Supply Chain Security

The Senate bill contains language to establish a uniform, national system of “track and trace” to monitor drugs (and biologics, devices, etc.) through the supply chain using serialization and 2D bar codes. After a phased-in implementation over the next few years, all manufacturers and wholesalers will be required to use this system. Note, however, that this language is simply a placeholder while negotiations between FDA, manufacturers, wholesalers, pharmacies and other stakeholders continue.

Supply chain stakeholders ? including manufacturers, distributors, third-party logistics providers and pharmacies ? have been advocating for a national system using serialization because it establishes a uniform tracing methodology that can effectively protect patients from counterfeit or adulterated drugs, in contrast to the patchwork of inconsistent state rules currently in place.

Adding to the sense of urgency, the state of California has recently passed a law establishing its own tracing system unless a federal law is enacted by 2015.

The House bill contains no supply chain provisions.

Drug Shortages

Both bills address drug shortages, though their provisions differ as discussed below.

DEA Quotas

The House bill acknowledges the impact of U.S. Drug Enforcement Administration (DEA) quotas on the supply of controlled substances such as products to treat ADHD as well as pain. The House bill states that 30 days after receiving notice of a drug shortage, the HHS secretary will determine if the shortage is caused by quotas of controlled substances, and if so, ask the attorney general to increase aggregate and individual quotas to address the shortage. If the attorney general does not believe an increase is needed, he must provide a written explanation to the HHS secretary.

A manufacturer of a schedule II product that is on the FDA drug shortage list can request an increase in aggregate and individual quotas, to which the attorney general must respond in at least 30 days. If the attorney general does not believe that the level of increase is necessary, he must provide a written explanation that the HHS secretary will put on the FDA’s website

Six months after enactment of PDUFA and annually thereafter, the attorney general will submit a report to Congress regarding quota requests, grants, denials and reasons for those denials. The report will also address coordination between DEA and FDA on efforts to alleviate drug shortages.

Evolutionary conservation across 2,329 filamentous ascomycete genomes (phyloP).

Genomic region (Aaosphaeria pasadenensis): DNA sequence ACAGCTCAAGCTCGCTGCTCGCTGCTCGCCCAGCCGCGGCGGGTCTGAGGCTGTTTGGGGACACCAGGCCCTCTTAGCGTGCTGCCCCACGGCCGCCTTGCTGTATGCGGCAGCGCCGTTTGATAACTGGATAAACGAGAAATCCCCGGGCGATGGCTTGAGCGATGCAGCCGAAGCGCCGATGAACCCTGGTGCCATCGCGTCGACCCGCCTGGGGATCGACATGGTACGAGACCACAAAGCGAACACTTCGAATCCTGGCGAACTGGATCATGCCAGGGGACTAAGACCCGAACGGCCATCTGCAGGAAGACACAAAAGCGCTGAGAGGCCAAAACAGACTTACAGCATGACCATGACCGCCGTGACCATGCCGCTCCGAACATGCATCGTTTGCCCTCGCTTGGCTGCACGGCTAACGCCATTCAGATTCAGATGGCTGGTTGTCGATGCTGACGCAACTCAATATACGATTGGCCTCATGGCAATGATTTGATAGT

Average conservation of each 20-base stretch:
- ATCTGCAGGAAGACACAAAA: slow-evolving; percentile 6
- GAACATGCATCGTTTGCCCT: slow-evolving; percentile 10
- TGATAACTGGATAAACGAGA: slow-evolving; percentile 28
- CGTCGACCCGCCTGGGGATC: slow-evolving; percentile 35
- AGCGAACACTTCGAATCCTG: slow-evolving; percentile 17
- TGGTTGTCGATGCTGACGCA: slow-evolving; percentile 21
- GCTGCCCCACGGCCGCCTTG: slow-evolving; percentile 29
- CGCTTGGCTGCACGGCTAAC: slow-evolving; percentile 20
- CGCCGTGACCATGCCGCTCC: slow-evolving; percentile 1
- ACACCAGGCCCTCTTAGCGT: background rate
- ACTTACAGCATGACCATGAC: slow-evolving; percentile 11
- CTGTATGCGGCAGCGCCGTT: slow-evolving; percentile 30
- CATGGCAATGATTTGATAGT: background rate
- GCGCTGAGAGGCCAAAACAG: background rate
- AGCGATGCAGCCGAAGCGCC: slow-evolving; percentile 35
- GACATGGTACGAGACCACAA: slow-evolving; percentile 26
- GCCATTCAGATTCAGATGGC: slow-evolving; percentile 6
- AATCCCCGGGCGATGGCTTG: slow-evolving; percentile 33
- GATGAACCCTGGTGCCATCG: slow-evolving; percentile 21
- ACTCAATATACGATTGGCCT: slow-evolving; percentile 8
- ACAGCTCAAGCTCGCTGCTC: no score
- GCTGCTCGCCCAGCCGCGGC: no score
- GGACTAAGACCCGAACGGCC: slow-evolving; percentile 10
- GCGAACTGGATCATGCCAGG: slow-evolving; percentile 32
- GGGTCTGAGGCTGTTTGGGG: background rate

Although the Senate bill doesn’t address the quota issue, separately, Sens. Grassley (R-Iowa) and Whitehouse (D-R.I.) sent a letter to the U.S. Government Accountability Office (GAO) requesting a study on the impact of DEA quotas on shortages of controlled substances.

Drug Shortage List

Both bills modify existing rules regarding FDA’s drug shortage lists, though here again, the provisions between House and Senate bills differ.

For example, the Senate bill allows the secretary to include biologics on the shortage lists while the House doesn’t. In addition, the Senate bill requires the secretary to maintain records of drug shortages, including the number of manufacturers that reported shortages, the particular drugs in shortage, the factors contributing to the shortages and other matters.

The House version creates a drug shortage list that will detail the name of the drug in shortage, the manufacturer, the estimated duration of the shortage, and the reason for the shortage, which could be any of the following:

  • requirements related to complying with GMP
  • regulatory delay
  • shortage of an active ingredient
  • shortage of an inactive ingredient
  • discontinuation of the manufacture of the drug
  • delay in shipping of the drug
  • demand increase for the drug


Despite the sweeping nature of many of these provisions, the PDUFA debate thus far has avoided the rancor and partisanship faced by other health legislation. This is likely to continue over the next month as Republican and Democratic negotiators from the House and Senate meet to iron out the differences between their bills. A final bill is expected to be signed by President Obama by July 4.